Love, Lindsay

'My Ex And I Haven't Spoken In A Year. Can I Reach Out To Her?'

All your relationship questions answered — right here, right now.

Dear Lindsay, 

My ex broke up with me about a year ago, and we haven't spoken since. I was very hurt and confused after we broke up, so it was my idea not to have any contact because I needed to remove myself from the temptation of texting her and trying to get her back. But this week, I came across an article that might be good for her to know for her job, and there's a part of me that wants to send it to her. I feel like I spent much of the last year in that kind of bargaining mindset that grief stricken people sometimes have, and I was feeling so good about myself for making steps towards fixing it when this suddenly popped up. So I'm torn because there's a legitimate reason to contact her about this eventually, but I also want to respect her feelings and mine and not just drop in out of the blue. Is this a good idea, and if so, how would you suggest I approach her? Do I make amends as friends first? Basically, what should I do? 

- Tyler

To answer your ultimate question: "Should I text my ex?" you first need to ask yourself, "What do I hope to get out of this interaction?" Then, you need to be brutally honest with yourself. When it comes to reinitiating contact with an ex, it's only a good idea if you are 100 percent over them and truly want the best for them. However, if there's even .00001 percent that you're reaching out in the hopes that it might result in a rekindled romance, you absolutely should not do it.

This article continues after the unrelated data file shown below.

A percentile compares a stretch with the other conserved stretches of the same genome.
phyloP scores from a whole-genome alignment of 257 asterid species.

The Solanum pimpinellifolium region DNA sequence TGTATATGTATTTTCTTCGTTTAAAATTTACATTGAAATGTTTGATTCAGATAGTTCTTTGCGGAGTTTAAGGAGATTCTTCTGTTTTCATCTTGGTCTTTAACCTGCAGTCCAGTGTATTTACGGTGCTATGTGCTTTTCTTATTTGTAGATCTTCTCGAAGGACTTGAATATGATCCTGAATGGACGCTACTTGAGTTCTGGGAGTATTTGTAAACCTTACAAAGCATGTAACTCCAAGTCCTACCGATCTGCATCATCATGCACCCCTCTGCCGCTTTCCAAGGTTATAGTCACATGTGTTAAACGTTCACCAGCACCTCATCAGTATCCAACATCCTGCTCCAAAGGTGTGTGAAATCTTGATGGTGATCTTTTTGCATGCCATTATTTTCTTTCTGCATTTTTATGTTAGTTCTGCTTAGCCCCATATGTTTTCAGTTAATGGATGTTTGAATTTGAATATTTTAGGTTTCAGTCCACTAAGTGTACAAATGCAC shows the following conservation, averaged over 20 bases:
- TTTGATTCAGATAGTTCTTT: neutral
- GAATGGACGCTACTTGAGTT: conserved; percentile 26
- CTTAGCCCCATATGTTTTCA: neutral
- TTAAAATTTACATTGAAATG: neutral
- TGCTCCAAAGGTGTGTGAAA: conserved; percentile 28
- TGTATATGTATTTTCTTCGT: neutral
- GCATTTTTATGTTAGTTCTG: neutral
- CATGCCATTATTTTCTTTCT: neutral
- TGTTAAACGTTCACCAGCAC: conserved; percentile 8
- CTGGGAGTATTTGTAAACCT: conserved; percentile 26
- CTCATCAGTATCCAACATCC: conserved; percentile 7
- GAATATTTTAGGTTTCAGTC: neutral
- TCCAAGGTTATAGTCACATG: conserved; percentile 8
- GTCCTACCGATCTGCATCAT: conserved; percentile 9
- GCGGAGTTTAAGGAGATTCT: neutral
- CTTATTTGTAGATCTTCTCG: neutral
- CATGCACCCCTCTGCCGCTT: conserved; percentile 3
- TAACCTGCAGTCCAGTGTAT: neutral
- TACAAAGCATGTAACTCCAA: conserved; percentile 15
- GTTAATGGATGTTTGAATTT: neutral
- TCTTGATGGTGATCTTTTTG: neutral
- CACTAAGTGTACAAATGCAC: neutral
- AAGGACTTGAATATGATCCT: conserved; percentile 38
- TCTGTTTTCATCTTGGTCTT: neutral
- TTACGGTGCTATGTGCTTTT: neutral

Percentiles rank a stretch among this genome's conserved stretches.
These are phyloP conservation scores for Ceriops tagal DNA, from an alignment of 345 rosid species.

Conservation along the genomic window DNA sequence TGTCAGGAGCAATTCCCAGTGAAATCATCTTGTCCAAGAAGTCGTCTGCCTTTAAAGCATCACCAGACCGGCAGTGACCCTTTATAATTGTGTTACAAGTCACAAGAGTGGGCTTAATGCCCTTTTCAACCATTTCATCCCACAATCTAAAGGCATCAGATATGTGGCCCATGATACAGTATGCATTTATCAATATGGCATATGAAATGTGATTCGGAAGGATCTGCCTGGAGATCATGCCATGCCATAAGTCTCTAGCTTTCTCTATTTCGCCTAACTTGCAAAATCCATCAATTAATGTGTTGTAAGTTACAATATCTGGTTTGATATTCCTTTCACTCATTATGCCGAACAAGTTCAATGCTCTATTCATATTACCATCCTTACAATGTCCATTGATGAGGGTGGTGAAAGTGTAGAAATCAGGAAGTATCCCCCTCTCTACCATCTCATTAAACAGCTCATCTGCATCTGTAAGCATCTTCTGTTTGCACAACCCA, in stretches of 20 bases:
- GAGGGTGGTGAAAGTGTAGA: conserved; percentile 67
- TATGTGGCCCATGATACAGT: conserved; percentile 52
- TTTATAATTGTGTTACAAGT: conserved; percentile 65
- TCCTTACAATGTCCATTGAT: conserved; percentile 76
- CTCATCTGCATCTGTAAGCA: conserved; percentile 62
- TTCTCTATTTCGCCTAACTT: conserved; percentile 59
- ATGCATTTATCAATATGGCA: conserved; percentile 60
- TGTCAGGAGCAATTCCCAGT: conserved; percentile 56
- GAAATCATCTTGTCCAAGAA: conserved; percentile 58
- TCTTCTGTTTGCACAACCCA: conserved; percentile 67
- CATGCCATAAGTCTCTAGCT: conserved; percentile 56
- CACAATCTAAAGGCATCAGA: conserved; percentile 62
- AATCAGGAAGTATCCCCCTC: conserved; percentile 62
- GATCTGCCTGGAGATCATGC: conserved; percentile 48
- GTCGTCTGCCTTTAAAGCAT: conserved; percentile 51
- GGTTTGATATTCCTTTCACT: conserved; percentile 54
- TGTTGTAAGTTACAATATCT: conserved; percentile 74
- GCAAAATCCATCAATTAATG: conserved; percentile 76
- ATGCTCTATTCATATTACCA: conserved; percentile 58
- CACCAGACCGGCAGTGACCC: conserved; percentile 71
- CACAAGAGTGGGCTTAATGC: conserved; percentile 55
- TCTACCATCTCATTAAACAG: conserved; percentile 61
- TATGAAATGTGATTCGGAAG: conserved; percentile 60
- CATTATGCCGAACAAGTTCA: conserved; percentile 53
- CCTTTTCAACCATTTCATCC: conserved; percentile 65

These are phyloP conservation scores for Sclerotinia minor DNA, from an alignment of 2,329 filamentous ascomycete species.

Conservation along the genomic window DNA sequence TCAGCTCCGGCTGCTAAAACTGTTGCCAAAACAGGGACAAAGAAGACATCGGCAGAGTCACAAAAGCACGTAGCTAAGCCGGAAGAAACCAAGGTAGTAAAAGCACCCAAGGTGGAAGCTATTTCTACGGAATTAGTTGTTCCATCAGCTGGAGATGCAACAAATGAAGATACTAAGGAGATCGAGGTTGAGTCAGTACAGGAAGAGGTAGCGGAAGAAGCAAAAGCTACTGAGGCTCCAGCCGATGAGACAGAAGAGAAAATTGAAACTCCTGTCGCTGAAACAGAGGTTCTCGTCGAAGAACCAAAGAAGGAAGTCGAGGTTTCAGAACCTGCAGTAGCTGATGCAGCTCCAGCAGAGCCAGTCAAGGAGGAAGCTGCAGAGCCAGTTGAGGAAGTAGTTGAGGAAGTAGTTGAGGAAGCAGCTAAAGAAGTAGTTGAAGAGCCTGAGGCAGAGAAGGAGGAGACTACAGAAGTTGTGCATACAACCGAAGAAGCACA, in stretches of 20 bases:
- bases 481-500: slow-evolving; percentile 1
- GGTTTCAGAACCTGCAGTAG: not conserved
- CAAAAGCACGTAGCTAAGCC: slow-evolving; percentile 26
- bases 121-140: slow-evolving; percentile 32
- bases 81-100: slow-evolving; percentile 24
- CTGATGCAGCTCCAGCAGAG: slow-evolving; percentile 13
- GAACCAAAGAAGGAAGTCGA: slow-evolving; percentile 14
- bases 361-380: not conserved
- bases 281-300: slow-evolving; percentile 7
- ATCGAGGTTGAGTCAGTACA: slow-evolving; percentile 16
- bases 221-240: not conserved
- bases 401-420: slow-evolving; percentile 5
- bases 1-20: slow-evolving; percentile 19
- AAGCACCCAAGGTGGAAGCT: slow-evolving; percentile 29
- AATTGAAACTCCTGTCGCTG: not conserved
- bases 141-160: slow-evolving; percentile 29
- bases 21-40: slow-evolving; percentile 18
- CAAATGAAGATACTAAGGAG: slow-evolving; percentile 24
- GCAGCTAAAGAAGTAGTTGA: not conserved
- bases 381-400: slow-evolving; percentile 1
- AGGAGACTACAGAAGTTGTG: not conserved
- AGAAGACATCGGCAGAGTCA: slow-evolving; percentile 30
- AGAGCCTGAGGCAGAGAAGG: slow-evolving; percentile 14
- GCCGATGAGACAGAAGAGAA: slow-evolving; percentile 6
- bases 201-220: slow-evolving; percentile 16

You said it yourself that you cut off contact with her immediately because you didn't want to tempt yourself into having false hope. Now, you need to establish that you have no hope — or, even better, no desire to — rekindle your relationship. If you can't do that, then it's best to hold off on this text until you're over the breakup

Generally speaking, I don't recommend texting an ex until you've already dated a few other people, or even entered into a new relationship. Granted, that might take awhile (and you may want to check with anyone you're exclusively dating first), but this way, at least you've taken the possibility of a rekindled romance off the table. 

If you can honestly say that you no longer want to be in a relationship with her, then you can send her that work-related article with a quick text acknowledging how long it's been since you last spoke. It's important to remember that you're a different person than you were a year ago, and so is she. I liken exes to strangers who have taken over the body of someone you once knew better than anyone else, so talking to your ex may very well resemble talking to a stranger. So you have to go into this contact reinitiation knowing and accepting that it's different than texting an old friend. You can't pick up where you left off — and you might even be left hanging.